AC William Sutton, writes from the south. Says "I am getting your N.L. regularly now. I only missed it a few weeks while on leave, and during that time I got terribly behind with news of Tarleton". (A good many other lads say that they hear more interesting bits of Tarleton news through the N.L. when they are away than they hear when on leave in the village). Says his sea side town is packed with visitors. Wishes to be remembered to all his pals and sends his kind regards to his late comrades of the H.G. Sergeant Edgar Wait asks the rector to put his banns up. Says his Unit will be moving a good deal during the next few weeks. Has got a new Padre and is going to see him and have a chat. Will of course, be home for his wedding, and says that he is in tip top form. Gdsn Recruit John G. Moss says he has received the Prayer Book the rector gives to all the lads who join the Forces. Goes on,"Well, sir, I am still getting the best food and plenty of training". Has shewn his Chaplain the N. Ls and he takes a great interest in them" as do all my pals, we look forward to it every week." Ends "Please remember me to Harry Cookson and George Burns in the News Letter." Trooper Ted Barnish (Hoole), is in a quiet spot in the middle east surrounded by sand and miles from the nearest town, "so you see letters are a big thing". Has received four News Letters within the last week. (Ted's letter was written on May 21st.) Sends his best wishes to his brother Alec, Ronnie Sergeant and Harry Crook. Has a very nice Chaplain attached to the Regiment named Mr.Metcalfe, who takes a keen interest in the lads. Sign. Robert Moss R.A.F., has had an exciting week. Writes to say his brother John's ship put into a nearby port and he was able to get off to see him. Spent the night on board, had meals with the Captain, John, and other Officers and thoroughly enjoyed the change. Quite a long letter comes from L/cpl John Tindsley who is in the really far east. Says he is in hospital with "suspected appendicitis". The letter was written on April 17th. He had only just then received his Christmas News Letter containing the P.0. from the Mothers’ Union. Cashed it, the P. O. in a N.A.A.F.I tent in a rubber plantation and received dollars and cents for it. His journey out covered 1,800 miles owing to zigg zagging to avoid U boats and landing troops at different ports. Went on Shore for few hours at one eastern port and ran smack into his brother in law George Almond whom he did not know was anywhere near there. Also met Eric Hind last week at a cricket match when his Unit was playing Eric's. Since January he has had four types of currency in his pocket, been on three continents, crossed the equator twice, ridden in rickshaws, bargained with natives Chinees, Indian, Malayan, bitten by mosquitos. Dvr. William Harrison says he is in the very best of health, has heard that his brother Tom is in hospital and wishes him a speedy recovery. Says they are a very long way from a town, and even then it is not much of a town, but they have dances twice a week and pictures once, in the echelon, so things are not so bad. Hopes to be home on leave fairly soon. Pte Arthur Harrison writes to say he has got his wife lodgings close to where he is billeted and is having her down with him for a week. Wishes to be remembered to Mrs. Wilcox, Hesketh Lane and Mrs. Robinson, Plox Brow. Has been on manoeuvres and has been kept very busy. Dvr. Water Moss writes that although now he is married he is officially a parishioner of "Th- Edge O Leet" he still regards himself as part of Tarleton. Is in the extreme south of England. Is in the same Unit as Edgar Wait but never sees him. Says he gets his N. Ls regularly. Says he continually remembers his comrades whom he left in France and who were taken prisoners of war, and hopes the time will soon come when we can go over and liberate them.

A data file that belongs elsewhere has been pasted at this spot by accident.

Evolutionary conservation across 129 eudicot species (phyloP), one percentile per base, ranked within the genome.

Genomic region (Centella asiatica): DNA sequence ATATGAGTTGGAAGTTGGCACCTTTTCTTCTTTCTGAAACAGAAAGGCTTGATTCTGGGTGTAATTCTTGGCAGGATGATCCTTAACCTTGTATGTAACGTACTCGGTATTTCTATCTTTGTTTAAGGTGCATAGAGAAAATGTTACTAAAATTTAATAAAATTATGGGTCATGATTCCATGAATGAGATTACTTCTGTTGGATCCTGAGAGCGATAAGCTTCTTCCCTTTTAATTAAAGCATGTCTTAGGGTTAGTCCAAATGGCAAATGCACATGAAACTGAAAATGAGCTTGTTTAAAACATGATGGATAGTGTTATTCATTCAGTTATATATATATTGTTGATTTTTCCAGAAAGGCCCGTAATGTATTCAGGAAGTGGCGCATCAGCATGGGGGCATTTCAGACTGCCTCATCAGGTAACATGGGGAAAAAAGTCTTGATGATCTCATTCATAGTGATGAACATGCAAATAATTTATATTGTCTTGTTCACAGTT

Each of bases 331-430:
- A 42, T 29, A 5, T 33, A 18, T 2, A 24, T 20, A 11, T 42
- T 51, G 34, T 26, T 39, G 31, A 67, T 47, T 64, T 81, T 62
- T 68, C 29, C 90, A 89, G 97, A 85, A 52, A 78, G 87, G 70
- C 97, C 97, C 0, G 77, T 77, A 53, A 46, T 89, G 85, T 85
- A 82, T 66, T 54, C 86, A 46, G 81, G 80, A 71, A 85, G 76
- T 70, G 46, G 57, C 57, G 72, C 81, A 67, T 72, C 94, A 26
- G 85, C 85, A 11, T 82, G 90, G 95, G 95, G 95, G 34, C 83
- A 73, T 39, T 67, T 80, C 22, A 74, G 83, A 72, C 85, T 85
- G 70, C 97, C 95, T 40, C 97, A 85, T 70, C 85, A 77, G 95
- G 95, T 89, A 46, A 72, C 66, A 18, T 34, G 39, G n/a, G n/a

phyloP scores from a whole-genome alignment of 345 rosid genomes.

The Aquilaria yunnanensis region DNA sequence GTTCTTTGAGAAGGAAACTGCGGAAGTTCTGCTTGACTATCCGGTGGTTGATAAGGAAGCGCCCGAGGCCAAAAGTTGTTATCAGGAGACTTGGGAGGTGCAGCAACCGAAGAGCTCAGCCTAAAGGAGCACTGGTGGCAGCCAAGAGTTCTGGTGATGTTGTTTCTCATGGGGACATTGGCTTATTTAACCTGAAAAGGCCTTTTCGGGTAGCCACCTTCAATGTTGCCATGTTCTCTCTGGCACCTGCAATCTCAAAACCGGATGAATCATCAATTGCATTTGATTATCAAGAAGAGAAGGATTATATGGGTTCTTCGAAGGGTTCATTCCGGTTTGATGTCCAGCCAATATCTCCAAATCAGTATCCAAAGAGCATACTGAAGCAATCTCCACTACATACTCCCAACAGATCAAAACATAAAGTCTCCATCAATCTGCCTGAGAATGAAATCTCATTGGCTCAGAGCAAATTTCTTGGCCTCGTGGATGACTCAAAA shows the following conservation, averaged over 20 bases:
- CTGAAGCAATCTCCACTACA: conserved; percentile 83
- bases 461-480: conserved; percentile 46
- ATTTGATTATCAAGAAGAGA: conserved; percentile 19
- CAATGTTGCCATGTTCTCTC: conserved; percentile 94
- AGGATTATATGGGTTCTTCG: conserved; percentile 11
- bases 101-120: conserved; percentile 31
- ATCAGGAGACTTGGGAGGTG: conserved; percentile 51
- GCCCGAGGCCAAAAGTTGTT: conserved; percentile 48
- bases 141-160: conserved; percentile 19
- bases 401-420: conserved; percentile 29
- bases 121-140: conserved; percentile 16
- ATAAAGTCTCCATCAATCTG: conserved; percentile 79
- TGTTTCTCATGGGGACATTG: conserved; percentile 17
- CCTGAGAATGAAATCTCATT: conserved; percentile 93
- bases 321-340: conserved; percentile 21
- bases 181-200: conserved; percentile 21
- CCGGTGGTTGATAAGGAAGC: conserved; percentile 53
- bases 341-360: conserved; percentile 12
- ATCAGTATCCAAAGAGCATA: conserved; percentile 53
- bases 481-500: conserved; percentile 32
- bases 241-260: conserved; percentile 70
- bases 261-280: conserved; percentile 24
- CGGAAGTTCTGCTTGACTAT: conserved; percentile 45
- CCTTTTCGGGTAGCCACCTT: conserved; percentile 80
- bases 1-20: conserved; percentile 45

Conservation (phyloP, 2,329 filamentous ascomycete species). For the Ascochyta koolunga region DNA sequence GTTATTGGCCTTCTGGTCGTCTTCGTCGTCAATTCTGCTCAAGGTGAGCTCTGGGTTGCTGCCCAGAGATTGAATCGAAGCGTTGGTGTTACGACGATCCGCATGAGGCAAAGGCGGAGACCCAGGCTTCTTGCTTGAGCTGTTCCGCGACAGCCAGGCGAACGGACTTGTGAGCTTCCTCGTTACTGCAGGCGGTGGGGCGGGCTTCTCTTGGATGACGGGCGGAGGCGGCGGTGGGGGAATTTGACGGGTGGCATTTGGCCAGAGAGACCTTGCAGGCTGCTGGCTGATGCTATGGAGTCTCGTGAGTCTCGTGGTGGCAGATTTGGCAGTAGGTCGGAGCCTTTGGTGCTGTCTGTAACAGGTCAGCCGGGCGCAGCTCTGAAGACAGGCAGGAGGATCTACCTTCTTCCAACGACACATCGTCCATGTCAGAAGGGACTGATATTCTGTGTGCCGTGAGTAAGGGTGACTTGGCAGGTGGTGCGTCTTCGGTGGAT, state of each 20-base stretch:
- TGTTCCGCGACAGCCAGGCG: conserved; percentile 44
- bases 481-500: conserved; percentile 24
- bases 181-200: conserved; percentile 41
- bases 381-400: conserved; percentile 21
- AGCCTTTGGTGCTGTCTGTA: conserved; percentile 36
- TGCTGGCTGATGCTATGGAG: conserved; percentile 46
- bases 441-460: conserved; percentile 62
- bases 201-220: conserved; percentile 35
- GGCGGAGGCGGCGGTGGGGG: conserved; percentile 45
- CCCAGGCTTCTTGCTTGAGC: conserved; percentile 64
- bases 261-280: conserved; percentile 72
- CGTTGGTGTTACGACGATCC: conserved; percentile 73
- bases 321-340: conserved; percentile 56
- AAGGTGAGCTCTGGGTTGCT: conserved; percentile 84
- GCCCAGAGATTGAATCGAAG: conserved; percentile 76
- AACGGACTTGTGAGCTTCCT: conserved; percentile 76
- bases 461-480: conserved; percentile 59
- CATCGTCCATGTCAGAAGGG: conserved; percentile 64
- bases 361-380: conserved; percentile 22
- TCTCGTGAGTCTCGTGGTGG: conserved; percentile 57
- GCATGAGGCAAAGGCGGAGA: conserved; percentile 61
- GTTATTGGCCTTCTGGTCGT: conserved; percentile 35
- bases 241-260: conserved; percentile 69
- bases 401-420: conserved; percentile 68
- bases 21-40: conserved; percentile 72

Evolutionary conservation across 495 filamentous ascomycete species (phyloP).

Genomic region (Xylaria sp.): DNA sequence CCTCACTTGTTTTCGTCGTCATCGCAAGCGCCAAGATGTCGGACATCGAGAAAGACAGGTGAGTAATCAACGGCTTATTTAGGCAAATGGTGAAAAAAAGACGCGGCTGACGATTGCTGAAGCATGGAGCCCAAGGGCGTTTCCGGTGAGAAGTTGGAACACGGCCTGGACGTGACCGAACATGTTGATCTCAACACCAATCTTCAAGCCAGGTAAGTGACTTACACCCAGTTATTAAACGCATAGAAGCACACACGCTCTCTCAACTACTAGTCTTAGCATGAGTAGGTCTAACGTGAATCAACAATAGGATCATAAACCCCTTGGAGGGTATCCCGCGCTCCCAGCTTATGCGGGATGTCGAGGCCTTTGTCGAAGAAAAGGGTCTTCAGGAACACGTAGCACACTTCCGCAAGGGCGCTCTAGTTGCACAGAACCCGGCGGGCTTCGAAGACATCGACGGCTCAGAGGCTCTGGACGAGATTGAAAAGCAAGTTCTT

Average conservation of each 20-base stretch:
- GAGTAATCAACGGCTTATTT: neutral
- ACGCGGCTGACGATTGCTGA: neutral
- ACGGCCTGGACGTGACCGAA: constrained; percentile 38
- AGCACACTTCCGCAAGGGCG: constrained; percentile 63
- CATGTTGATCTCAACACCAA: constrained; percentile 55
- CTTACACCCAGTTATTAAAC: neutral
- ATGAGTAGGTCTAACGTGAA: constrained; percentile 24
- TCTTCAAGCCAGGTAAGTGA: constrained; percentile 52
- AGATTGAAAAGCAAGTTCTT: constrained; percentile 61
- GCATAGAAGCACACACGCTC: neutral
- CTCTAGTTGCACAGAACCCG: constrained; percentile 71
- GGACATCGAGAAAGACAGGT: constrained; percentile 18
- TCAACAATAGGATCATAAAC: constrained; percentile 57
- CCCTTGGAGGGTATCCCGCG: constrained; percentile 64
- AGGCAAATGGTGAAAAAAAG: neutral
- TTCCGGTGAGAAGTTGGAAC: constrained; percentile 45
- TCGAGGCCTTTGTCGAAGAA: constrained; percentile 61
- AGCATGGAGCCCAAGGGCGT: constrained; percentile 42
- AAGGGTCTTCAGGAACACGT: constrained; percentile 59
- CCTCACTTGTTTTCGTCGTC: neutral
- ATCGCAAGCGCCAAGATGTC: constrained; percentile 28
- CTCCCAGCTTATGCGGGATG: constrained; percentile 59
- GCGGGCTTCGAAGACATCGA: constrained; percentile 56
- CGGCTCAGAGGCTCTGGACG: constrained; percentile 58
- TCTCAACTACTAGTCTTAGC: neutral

Letters left over this week from Pte Ernie Nicholson, Trooper Ted Barnish (letter dated 5/5/41,which arrived three days after the one quoted above which was dated 21/5/41.) Sign Thomas Fazackerley, and Sergeant George Hardcastle.